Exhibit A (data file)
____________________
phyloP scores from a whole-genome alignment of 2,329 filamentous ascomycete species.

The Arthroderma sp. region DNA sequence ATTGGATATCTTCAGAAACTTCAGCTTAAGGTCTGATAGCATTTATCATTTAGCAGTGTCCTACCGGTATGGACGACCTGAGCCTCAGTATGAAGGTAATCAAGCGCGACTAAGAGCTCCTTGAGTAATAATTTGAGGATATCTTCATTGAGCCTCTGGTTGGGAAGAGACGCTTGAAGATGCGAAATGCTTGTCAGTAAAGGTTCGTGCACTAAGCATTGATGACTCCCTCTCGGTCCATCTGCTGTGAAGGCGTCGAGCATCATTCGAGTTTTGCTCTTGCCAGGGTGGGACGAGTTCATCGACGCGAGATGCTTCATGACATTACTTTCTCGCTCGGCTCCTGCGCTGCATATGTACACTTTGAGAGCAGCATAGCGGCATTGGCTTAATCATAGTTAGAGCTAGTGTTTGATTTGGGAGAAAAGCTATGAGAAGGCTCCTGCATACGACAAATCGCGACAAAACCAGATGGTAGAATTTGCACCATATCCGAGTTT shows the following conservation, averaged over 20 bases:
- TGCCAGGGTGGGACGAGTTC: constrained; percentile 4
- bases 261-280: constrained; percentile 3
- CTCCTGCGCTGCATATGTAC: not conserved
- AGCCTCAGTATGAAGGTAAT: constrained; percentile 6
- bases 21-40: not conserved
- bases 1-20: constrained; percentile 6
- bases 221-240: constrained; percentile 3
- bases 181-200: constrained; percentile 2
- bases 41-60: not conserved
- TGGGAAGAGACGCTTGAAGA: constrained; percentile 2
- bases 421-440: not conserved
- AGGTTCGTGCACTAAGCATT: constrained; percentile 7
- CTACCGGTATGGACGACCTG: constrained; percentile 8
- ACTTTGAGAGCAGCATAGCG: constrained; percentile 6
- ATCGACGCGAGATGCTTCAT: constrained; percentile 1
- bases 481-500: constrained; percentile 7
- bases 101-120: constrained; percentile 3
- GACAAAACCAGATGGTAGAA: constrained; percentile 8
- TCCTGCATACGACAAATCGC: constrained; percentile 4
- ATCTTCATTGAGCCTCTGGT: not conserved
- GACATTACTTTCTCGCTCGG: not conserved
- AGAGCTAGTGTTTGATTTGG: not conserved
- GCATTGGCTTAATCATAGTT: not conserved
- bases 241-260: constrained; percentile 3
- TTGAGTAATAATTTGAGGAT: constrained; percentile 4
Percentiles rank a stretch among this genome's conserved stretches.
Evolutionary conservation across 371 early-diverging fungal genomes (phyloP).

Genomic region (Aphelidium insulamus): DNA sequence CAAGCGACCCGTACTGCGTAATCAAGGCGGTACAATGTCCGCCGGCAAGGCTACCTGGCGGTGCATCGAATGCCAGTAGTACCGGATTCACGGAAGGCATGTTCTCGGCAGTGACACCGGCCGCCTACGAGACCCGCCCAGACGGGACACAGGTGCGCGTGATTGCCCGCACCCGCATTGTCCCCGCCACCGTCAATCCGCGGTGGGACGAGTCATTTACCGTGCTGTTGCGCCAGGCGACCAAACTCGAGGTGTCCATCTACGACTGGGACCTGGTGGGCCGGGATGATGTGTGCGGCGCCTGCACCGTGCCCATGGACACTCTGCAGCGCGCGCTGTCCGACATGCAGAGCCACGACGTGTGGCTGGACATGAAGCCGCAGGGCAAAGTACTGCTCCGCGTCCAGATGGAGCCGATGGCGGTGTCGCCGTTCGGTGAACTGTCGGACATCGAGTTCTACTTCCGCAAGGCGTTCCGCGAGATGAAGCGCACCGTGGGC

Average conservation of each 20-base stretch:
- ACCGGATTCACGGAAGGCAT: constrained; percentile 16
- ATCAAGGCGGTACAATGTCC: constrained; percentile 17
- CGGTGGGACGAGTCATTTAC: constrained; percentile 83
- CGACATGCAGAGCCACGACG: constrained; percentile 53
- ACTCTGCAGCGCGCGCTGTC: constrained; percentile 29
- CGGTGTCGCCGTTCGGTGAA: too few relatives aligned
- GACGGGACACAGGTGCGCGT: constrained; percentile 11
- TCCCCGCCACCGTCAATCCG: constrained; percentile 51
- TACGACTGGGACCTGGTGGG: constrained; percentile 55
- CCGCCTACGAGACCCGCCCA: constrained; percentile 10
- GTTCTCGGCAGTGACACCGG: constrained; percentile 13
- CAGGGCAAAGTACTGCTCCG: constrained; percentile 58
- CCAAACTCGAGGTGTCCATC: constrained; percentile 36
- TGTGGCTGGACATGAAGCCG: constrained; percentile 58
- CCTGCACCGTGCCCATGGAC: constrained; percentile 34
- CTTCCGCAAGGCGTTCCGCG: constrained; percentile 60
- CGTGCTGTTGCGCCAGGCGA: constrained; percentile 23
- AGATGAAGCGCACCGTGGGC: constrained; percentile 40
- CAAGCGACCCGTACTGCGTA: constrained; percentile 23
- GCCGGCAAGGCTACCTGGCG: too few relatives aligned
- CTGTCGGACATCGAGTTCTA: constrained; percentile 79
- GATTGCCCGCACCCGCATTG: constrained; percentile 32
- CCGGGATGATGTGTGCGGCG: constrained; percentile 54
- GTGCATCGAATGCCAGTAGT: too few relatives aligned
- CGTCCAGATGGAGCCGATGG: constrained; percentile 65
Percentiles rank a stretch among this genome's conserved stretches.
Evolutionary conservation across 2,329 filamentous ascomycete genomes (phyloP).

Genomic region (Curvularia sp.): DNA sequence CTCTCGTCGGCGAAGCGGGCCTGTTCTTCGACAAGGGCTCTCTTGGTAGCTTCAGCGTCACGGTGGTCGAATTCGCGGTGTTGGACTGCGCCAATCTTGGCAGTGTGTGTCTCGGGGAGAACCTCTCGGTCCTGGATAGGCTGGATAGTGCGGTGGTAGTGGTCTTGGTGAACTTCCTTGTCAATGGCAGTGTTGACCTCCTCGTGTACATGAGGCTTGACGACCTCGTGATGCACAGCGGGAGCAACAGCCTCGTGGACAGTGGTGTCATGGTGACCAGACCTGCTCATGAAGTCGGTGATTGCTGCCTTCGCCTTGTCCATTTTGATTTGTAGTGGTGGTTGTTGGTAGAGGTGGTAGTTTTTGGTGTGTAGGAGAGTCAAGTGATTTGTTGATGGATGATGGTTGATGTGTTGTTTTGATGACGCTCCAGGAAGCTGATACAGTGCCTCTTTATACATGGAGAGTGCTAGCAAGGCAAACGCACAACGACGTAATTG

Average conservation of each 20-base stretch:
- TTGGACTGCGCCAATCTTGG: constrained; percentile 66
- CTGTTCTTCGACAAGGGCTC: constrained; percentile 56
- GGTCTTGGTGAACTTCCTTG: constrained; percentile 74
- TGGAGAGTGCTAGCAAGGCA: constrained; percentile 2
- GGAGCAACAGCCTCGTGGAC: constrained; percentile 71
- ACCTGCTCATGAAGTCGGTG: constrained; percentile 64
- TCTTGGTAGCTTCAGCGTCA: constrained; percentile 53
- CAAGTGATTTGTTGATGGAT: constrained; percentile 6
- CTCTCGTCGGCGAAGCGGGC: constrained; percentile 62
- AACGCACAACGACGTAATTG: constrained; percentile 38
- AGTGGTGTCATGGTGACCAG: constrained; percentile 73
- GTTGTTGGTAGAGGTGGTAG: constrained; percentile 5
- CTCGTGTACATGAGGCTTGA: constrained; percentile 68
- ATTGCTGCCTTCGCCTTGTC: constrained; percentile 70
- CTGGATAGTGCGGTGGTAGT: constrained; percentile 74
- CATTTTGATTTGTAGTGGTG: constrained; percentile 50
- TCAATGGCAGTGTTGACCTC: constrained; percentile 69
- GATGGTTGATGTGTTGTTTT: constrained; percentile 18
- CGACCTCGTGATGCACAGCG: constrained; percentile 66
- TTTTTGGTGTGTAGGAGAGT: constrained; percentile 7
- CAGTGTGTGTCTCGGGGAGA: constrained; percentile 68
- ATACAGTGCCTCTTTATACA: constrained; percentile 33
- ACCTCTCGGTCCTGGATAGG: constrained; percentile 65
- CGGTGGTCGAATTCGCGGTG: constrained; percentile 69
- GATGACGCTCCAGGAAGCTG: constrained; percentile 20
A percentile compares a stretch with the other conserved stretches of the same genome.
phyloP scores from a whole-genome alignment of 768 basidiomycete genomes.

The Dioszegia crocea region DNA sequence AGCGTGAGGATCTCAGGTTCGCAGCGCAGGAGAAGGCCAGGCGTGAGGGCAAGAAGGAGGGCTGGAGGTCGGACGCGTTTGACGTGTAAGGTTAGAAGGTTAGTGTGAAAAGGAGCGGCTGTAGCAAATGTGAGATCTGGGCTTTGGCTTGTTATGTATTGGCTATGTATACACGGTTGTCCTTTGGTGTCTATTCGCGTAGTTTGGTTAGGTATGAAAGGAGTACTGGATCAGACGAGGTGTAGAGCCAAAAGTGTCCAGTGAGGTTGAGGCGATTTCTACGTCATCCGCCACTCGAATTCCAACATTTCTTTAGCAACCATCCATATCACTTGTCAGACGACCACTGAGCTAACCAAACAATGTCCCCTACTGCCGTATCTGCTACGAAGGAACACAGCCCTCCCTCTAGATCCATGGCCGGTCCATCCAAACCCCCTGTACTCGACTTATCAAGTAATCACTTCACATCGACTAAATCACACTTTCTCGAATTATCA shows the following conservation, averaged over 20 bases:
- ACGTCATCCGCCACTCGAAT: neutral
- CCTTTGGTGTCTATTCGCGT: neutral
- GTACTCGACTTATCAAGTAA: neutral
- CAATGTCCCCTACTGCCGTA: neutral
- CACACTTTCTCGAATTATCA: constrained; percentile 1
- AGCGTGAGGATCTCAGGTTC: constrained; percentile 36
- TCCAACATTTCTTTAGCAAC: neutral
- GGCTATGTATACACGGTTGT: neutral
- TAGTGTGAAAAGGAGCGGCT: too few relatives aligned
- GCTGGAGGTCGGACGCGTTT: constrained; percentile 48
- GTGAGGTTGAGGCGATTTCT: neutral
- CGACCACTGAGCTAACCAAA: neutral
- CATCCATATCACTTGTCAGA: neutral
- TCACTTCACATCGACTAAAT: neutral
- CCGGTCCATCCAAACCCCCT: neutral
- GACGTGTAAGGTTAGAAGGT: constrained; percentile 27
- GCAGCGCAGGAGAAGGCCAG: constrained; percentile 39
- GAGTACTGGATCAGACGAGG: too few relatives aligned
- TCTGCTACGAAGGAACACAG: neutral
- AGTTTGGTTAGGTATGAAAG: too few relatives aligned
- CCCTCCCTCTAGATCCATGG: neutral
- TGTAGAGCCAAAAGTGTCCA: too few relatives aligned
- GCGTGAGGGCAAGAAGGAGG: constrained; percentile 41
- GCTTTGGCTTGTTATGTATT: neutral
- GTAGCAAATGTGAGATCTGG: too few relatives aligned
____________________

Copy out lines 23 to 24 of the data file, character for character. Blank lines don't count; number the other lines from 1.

- GACATTACTTTCTCGCTCGG: not conserved
- AGAGCTAGTGTTTGATTTGG: not conserved